We will be returning to Battery Crosby on the Batteries to Bluffs Trail.
Check out photos from our volunteer programs on our new Flickr account.
With school starting, we wanted to take a moment to thank the many elementary school, high school, and college students who collectively volunteered over 250 hours at our drop-in programs this summer. Whoa! Thanks y'all!
You were the backbone of our programs during these months, always bringing high energy and enthusiasm to every work day. We'll miss seeing some of you regularly, but hope you'll join our Saturday programs (or Thursdays, if your class schedule allows) during the school year. Please spread the word to friends and classmates about the fun you had with us this summer—let's build an army of youth park stewards!
A reminder that this and next week's Saturday Lands End programs (August 24 and 31) are canceled. Please enjoy the late summer weekends and prepare to return to a sunny September filled with new projects and eyes toward planting season.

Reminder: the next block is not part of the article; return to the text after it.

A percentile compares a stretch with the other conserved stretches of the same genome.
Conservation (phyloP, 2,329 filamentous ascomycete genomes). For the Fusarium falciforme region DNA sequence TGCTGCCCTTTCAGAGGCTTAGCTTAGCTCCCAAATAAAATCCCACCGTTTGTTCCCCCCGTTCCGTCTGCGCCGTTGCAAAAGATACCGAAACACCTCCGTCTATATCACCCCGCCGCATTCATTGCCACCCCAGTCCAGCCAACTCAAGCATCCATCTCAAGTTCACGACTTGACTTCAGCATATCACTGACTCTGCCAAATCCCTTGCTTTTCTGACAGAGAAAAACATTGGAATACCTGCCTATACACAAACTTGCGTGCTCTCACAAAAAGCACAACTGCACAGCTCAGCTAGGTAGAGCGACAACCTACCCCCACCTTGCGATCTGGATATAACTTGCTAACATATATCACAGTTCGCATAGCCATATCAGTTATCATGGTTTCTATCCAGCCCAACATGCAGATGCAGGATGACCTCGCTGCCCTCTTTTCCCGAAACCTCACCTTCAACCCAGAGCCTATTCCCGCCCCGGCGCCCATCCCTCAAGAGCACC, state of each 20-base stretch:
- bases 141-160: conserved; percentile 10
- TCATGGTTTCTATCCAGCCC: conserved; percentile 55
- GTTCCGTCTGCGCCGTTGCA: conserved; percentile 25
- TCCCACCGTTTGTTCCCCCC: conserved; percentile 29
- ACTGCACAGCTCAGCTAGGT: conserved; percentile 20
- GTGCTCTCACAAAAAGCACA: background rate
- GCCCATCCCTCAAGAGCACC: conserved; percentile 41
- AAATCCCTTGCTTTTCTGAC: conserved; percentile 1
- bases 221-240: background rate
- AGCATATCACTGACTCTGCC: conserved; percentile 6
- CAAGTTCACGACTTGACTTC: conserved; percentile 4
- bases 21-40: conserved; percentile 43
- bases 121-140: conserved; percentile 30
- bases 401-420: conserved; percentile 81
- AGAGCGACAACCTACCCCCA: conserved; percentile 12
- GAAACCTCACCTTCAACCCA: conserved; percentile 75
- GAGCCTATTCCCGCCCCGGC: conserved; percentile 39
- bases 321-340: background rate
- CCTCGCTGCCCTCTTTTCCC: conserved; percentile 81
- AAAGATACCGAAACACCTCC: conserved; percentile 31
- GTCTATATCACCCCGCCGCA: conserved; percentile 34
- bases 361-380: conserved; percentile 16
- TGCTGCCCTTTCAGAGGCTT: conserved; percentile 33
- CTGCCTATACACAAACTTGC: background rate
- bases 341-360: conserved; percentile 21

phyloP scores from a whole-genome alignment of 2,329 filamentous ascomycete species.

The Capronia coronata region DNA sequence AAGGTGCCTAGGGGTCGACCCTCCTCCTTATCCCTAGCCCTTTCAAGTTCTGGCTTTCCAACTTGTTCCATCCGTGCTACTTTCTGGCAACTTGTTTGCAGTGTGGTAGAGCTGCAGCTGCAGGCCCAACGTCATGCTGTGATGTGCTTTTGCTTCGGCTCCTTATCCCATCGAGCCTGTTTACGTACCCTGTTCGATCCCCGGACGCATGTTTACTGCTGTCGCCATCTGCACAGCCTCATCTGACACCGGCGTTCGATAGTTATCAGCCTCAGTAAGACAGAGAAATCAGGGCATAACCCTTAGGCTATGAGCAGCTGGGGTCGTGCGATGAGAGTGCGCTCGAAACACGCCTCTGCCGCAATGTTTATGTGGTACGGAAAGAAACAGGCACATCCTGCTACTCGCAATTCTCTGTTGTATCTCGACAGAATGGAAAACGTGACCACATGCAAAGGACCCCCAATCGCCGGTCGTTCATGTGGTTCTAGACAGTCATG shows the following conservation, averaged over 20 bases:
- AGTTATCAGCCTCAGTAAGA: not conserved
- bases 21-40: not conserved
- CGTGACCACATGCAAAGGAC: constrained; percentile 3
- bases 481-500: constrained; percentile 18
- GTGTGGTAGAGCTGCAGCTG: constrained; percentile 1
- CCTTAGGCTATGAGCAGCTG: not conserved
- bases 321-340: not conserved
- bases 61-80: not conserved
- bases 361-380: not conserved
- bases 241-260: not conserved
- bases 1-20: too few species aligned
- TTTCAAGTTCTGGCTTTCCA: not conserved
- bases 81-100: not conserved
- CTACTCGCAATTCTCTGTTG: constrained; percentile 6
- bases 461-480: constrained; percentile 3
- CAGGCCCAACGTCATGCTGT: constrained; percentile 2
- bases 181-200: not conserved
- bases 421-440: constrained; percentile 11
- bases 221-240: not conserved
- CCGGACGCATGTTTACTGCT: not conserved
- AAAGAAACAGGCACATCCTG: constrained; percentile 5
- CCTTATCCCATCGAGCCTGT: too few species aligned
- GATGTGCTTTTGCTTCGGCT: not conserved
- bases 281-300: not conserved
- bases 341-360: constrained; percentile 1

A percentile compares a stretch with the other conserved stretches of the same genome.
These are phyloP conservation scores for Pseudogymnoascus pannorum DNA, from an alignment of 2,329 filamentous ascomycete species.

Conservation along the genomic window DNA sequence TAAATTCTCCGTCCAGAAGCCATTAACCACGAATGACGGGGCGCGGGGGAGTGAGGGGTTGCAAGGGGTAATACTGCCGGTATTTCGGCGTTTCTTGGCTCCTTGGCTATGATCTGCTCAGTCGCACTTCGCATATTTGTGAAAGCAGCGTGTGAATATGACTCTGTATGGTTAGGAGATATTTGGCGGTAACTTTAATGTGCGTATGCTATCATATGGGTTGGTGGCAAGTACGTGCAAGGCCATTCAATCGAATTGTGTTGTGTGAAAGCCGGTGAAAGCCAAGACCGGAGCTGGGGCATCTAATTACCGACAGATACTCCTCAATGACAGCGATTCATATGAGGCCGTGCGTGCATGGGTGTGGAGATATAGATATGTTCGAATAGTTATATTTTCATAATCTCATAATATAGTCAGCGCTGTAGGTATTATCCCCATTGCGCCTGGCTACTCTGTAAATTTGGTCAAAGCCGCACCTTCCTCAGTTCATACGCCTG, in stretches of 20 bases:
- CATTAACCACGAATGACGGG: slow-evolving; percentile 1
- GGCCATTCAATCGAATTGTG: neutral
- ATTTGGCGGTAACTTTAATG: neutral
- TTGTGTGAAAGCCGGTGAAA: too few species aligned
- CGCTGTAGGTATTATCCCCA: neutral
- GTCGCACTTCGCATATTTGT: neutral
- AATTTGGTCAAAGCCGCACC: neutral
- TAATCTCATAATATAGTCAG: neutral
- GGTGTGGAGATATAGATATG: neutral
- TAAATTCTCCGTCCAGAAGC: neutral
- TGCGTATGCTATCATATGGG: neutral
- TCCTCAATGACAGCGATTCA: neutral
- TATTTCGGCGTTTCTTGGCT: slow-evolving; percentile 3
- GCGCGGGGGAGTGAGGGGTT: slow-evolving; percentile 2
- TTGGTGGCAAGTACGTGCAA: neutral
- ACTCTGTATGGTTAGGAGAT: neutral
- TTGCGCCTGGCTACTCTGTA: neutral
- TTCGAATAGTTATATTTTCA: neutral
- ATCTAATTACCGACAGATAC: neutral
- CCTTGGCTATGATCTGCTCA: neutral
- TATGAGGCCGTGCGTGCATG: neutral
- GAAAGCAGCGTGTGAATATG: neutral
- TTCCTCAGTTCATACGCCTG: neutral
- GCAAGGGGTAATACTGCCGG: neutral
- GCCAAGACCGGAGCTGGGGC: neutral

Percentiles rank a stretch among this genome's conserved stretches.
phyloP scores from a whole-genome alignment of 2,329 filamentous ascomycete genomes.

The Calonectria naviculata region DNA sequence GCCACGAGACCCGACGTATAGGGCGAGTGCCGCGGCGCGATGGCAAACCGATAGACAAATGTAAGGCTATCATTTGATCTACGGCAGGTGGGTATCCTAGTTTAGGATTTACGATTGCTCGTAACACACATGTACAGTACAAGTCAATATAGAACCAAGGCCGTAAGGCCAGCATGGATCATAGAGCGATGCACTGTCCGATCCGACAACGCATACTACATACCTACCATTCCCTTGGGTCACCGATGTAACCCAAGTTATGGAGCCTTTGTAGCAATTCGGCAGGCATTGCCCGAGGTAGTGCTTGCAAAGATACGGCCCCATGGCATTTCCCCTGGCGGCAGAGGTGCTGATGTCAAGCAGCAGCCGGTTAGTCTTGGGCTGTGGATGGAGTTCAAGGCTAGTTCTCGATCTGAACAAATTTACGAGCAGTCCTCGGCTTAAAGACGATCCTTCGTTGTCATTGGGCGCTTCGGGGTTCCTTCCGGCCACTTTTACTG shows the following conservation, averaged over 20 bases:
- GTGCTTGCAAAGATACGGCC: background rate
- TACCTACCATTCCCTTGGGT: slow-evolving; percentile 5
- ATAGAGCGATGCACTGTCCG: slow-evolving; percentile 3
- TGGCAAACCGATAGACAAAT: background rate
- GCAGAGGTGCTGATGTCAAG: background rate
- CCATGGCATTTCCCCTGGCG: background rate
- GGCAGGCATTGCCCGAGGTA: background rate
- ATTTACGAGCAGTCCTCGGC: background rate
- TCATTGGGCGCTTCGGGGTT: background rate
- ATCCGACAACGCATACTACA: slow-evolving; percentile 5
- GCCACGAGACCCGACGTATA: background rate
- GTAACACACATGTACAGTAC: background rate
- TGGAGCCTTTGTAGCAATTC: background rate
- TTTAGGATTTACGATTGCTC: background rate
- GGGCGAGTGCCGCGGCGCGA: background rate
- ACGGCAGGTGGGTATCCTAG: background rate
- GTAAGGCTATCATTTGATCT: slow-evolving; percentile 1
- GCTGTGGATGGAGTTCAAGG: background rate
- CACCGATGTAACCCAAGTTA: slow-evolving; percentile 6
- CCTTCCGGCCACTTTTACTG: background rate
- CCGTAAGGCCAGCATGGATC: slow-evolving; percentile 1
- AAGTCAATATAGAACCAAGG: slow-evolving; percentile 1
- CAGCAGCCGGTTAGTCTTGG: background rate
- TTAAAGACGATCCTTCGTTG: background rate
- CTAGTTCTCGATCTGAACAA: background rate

We are holding our survey open indefinitely, so please take a few moments to share your thoughts with us. We are interested in learning more about what brings you to volunteer with us, and how we can make our volunteer programs the absolute best they can be. Find the survey here: SF Park Stewardship Volunteer Survey. Thank you for the feedback!
See you in the field!
Did You Know: Medicinal Plants at Lands End?
Fifteen centuries ago, the Ohlone people traveled from the San Joaquin-Sacramento River system to the San Francisco and Monterey Bay areas. Until the late 1700s, the Ohlone lived relatively undisturbed, peacefully trading with neighboring tribes and developing an extensive knowledge of medicinal plant usages. In this article, we will rediscover the historical utilitarian and medicinal applications of Lands End vegetation.